Ancient Monuments

History on the Ground

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Cairn south of Mill Corner

A Scheduled Monument in Sheepstor, Devon

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Latitude: 50.4831 / 50°28'59"N

Longitude: -3.9844 / 3°59'3"W

OS Eastings: 259310.67807

OS Northings: 66695.8464

OS Grid: SX593666

Mapcode National: GBR Q4.5VR6

Mapcode Global: FRA 27JS.CJT

Entry Name: Cairn south of Mill Corner

Scheduled Date: 14 March 1962

Last Amended: 5 December 1991

Source: Historic England

Source ID: 1013413

English Heritage Legacy ID: 10679

County: Devon

Civil Parish: Sheepstor

Traditional County: Devon

Lieutenancy Area (Ceremonial County): Devon


Many examples of Prehistoric funerary monuments are preserved on Dartmoor,
mostly dating to the Bronze Age (c.2500-500 BC). To celebrate or commemorate
the dead, mounds of earth or stone were piled in a roughly hemispherical
shape over the burial, which was sometimes contained in a small rectangular
structure, or cist, made of stone slabs. Some monuments also include
kerbstones marking the outer edge of the mound and a surrounding ditch.
This cairn lies on a west-facing slope on a small scarp above the south bank
of the River Plym at Mill Corner. It consists of a mound 6m in diameter and
0.5m in height with a hollow in the centre. It is turf-covered and lies 200m
south-west of several enclosures with hut circles on Giant's Hill.

The site of the monument is shown on the attached map extract.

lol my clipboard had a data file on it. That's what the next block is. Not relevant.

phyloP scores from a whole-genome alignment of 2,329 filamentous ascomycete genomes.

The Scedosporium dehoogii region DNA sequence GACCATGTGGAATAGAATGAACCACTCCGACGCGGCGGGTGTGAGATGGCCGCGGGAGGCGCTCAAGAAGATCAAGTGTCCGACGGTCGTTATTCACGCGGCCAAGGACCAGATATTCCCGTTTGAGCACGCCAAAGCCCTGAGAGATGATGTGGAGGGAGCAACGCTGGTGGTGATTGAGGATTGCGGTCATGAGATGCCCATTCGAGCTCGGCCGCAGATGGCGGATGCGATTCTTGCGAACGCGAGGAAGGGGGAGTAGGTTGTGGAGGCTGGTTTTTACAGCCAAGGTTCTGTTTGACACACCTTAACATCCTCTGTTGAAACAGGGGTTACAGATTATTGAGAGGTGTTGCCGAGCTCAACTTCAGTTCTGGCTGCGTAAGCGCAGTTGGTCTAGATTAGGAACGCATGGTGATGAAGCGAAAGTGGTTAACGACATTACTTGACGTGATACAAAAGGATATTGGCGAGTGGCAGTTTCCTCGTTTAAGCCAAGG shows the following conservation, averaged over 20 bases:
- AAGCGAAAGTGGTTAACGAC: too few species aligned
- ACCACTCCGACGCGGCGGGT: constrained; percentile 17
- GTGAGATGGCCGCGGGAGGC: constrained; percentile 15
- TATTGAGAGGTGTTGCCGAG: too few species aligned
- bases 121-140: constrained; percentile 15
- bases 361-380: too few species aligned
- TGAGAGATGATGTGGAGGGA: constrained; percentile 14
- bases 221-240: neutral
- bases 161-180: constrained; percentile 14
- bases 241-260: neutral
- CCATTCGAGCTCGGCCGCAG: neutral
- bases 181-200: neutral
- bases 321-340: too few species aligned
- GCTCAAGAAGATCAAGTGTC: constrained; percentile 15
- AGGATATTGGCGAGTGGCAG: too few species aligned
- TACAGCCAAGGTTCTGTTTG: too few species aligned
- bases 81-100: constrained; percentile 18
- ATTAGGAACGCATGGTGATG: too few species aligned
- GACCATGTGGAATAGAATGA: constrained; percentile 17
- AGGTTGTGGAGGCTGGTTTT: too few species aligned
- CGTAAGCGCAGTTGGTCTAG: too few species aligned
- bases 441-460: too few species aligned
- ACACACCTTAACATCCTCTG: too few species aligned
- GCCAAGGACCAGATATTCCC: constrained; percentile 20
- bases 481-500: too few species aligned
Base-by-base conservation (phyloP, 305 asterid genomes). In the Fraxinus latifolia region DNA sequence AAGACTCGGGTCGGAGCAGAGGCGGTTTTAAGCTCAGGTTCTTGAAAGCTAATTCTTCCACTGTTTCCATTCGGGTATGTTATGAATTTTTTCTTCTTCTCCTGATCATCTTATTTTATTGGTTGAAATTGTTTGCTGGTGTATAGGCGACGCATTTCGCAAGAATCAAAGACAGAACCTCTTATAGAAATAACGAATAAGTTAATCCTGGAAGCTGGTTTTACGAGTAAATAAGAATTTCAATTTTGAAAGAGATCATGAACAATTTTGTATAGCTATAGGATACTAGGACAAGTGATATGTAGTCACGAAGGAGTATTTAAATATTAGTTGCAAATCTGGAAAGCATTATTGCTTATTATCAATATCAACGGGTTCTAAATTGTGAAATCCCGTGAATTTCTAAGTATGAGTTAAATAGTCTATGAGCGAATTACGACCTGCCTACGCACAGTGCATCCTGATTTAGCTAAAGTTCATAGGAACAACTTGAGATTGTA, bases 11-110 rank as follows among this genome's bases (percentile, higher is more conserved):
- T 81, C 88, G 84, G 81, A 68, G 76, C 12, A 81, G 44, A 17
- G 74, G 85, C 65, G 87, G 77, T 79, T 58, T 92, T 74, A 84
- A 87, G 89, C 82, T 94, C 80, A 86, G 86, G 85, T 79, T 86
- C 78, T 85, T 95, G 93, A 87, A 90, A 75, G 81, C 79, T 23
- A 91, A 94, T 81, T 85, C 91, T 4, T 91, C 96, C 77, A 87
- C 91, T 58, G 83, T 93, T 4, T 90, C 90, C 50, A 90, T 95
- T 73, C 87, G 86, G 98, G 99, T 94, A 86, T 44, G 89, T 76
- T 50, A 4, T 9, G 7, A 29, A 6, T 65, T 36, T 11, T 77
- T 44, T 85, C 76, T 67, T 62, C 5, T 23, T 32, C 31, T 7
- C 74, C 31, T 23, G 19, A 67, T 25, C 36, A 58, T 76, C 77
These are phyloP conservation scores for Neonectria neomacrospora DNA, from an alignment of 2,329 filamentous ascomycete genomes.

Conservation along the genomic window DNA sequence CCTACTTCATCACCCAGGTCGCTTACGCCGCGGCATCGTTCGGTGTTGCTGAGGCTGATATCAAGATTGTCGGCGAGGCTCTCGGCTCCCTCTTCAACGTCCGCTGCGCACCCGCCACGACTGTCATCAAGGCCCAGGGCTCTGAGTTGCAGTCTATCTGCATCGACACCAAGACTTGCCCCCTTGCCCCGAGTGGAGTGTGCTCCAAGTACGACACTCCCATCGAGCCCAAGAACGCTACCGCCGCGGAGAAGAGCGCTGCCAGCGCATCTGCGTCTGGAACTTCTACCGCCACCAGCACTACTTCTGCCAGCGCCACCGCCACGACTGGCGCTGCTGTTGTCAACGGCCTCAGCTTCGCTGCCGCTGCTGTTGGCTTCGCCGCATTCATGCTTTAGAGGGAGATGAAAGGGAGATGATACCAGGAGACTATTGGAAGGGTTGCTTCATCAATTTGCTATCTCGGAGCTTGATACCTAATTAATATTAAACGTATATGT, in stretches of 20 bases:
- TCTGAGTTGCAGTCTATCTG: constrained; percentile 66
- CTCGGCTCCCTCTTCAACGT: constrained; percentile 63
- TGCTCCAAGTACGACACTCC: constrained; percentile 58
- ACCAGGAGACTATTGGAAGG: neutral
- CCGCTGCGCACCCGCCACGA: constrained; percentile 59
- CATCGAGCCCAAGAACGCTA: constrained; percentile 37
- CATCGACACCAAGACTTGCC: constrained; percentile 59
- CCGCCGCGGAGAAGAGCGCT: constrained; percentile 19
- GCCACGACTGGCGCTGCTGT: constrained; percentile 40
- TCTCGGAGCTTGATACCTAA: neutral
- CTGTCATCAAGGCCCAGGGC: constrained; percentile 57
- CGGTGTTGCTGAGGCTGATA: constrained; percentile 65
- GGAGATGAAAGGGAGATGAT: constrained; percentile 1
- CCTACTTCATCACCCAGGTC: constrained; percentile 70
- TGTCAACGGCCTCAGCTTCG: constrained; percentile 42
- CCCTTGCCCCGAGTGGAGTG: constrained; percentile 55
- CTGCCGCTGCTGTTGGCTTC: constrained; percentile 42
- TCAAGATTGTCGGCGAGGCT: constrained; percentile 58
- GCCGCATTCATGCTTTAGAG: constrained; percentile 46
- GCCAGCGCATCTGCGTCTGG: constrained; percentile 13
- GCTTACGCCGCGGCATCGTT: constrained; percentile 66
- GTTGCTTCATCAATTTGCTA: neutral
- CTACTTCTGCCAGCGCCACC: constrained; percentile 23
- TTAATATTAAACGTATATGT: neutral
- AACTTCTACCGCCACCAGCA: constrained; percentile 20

It includes a 2 metre boundary around the archaeological features,
considered to be essential for the monument's support and preservation.

Source: Historic England

Reasons for Scheduling

Dartmoor is the largest expanse of open moorland in Southern Britain and
because of exceptional conditions of preservation, it is also one of the most
complete examples of an upland relict landscape in the whole country. The
great wealth and diversity of archaeological remains provide direct evidence
for human exploitation of the Moor from the early Prehistoric period onwards.
The well-preserved and often visible relationship between settlement sites,
major land boundaries, trackways, ceremonial and funerary monuments, as well
as later industrial remains, gives significant insights into successive
changes in the pattern of land use through time.
This cairn is a well-preserved example and occupies a prominent position
above the river bank. Its relationship to other monuments indicates the
wealth of evidence relating to occupation and the ritual side of Prehistoric
life on this part of the Moor.

Source: Historic England


Devon County SMR SX56NE-059,

Source: Historic England

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